Tips and News for Parents and Caregivers
Teacher knows best?
The dreaded parent teacher interview is here. To get the most out of your time together keep the focus on your child’s traits, needs and learning, plan by asking:
• May I tell you about my child?
• How is my child doing socially and emotionally?
• In what areas does my child need improvement?
• What do you think my child is good at?
• Have you read the IEP?
• Can you tell me about your teaching method?
• Is there anything I can do at home to help?
Organization in 1-2-3
For many kids, staying on task can be a challenge, try these three steps:
1) Getting organized means getting where you need to be and gathering the supplies needed.
2) Staying focused means sticking with the task and saying “no” to distractions.
3) Getting it done means finishing up, checking work and finishing touches like remembering to put a homework paper in the right folder and putting it in the right bag for the next day. Once kids know these steps and how to apply them, they can start tackling tasks more independently and confidently, with increasing consistency and efficiency.
Turkey and apple meatballs
An easy recipe to cook together. Serves five.
• 1 lb extra lean ground turkey
• 1 cup dry breadcrumbs
• 1 cup apple, peeled and grated
• 1 tsp onion powder
• 1/2 tsp black pepper
• Preheat oven to 200º C.
• Cover a baking sheet with parchment paper.
• Mix all the ingredients well.
• Divide the mixture into about 15 meatballs, just smaller than a golf ball, and place in rows on the baking sheet.
• Cook for 15 minutes. Flip them over and cook for an additional 10 minutes or until they are no longer pink inside.
• Serve with applesauce or over noodles or whole grain rice.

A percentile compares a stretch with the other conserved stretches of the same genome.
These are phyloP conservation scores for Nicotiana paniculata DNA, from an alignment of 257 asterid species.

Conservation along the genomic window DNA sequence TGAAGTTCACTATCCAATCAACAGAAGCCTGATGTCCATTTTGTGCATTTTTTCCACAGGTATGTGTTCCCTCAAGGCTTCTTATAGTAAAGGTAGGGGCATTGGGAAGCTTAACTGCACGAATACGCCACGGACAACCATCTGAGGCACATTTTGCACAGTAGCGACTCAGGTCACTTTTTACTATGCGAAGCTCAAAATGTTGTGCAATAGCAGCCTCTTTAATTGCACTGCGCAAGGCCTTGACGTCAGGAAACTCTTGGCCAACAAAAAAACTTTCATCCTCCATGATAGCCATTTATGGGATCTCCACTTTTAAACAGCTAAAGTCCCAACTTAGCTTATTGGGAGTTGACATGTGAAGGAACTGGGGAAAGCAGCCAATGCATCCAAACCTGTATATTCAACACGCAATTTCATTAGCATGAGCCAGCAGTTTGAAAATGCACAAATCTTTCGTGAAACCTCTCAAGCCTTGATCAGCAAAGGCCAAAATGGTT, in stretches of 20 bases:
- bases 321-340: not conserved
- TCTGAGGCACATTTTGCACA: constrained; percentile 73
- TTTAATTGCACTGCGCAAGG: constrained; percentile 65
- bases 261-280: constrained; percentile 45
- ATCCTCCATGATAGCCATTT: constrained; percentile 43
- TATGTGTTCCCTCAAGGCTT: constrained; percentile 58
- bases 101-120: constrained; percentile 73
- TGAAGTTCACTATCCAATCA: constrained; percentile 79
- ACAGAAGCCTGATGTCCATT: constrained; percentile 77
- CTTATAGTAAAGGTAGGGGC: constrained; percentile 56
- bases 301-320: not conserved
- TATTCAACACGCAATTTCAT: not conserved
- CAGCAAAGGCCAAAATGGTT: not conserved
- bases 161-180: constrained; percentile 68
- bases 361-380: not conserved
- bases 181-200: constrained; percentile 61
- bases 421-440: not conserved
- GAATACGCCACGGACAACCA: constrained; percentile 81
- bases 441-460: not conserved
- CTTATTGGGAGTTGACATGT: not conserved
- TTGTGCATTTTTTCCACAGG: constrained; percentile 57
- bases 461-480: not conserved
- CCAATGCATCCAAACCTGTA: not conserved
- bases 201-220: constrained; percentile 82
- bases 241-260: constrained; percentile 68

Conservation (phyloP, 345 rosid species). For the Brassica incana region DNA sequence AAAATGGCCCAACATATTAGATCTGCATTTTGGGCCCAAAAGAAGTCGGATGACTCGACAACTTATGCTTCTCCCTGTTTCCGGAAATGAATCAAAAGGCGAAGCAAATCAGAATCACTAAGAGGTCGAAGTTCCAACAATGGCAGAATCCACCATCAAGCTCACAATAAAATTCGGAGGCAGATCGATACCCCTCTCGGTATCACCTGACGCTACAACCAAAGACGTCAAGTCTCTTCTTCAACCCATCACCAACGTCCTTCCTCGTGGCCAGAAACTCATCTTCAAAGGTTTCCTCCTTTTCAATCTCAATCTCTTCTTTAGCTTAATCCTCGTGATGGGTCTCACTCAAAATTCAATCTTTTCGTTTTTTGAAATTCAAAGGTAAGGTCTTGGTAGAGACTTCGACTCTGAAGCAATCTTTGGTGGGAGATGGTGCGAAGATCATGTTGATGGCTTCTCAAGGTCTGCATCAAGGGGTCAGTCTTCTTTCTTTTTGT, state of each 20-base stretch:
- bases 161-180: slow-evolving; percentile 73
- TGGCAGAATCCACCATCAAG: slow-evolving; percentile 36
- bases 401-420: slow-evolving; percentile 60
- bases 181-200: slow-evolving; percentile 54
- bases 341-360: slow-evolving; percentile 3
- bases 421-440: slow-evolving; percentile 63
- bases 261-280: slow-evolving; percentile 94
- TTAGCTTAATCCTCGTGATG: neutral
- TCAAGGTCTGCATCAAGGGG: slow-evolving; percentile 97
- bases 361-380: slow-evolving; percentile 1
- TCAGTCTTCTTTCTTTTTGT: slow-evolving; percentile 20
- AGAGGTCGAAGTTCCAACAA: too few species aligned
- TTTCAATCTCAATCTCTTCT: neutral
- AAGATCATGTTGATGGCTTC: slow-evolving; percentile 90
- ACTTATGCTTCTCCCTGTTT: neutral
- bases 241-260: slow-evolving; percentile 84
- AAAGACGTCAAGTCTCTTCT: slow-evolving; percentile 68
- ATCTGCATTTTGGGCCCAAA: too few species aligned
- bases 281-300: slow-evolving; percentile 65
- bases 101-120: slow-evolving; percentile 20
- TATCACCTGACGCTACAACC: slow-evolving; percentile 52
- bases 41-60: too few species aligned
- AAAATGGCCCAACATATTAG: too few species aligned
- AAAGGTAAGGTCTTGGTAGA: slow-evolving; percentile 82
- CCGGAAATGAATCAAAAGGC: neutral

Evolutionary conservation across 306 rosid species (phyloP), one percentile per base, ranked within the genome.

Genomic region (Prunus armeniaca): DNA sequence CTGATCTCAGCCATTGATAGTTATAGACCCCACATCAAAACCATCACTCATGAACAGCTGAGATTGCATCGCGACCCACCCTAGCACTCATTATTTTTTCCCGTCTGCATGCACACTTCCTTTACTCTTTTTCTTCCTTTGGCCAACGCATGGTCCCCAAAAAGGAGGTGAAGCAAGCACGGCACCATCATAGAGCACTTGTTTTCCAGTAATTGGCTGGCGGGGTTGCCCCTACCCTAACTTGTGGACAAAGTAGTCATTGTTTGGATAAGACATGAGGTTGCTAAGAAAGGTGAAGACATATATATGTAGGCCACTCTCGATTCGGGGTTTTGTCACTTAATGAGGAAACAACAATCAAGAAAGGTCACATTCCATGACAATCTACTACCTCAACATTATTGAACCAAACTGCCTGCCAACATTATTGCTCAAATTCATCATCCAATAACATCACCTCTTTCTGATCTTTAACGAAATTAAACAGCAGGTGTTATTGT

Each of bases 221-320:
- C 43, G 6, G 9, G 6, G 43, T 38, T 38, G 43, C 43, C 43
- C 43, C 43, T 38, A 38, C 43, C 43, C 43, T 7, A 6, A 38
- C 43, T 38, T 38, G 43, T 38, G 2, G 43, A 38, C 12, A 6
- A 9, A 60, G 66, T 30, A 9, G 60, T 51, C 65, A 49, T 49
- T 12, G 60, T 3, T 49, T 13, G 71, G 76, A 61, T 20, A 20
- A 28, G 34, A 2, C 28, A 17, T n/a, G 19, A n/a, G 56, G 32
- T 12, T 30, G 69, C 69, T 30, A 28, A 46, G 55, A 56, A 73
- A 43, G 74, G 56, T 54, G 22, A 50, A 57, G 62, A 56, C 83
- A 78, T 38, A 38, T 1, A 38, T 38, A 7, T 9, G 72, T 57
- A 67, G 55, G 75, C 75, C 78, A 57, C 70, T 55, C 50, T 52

Families who explore together nurture great young scientists! With this in mind, here’s some helpful ways to get your young ones keen.
1. Lead family discussions. Ask “What would happen if …?” questions and encourage them to be inquisitive.
2. Encourage girls and boys equally. Be aware that all kids need to be exposed to a variety of subjects at a very early age.
3. Do science together.Simple exercises of investigating and experimenting, done together in the home, can bolster what your child is learning in the classroom.
4. Connect science with a family vacation or weekend outing.It could be a naturewalk through parts of the forest, a trip where you explore the bounty of the sea or a discussion on tides during a beach vacation. Many public parks and towns have gone to great lengths to make docks accessible, paths to accommodate wheelchairs, and outdoor spaces and museum/exhibit venues more inclusive.
5. Participate in your child’s school science program.Find local scientists and other experts to be guest speakers, or accompany your child on a field trip to a science-related place.
While working with numbers can be fun for some kids, math concepts can lead to anxiety. Reduce stress by:
• Playing “math” games.
• Downplay that some are not good at math. This is especially important for girls, who may feel that boys are better at math.
• Practice whenever you can squeeze in the time.
• Catch struggles early by making sure your child understands the material.
• Shake off mistakes by assuring them that they are learning opportunities.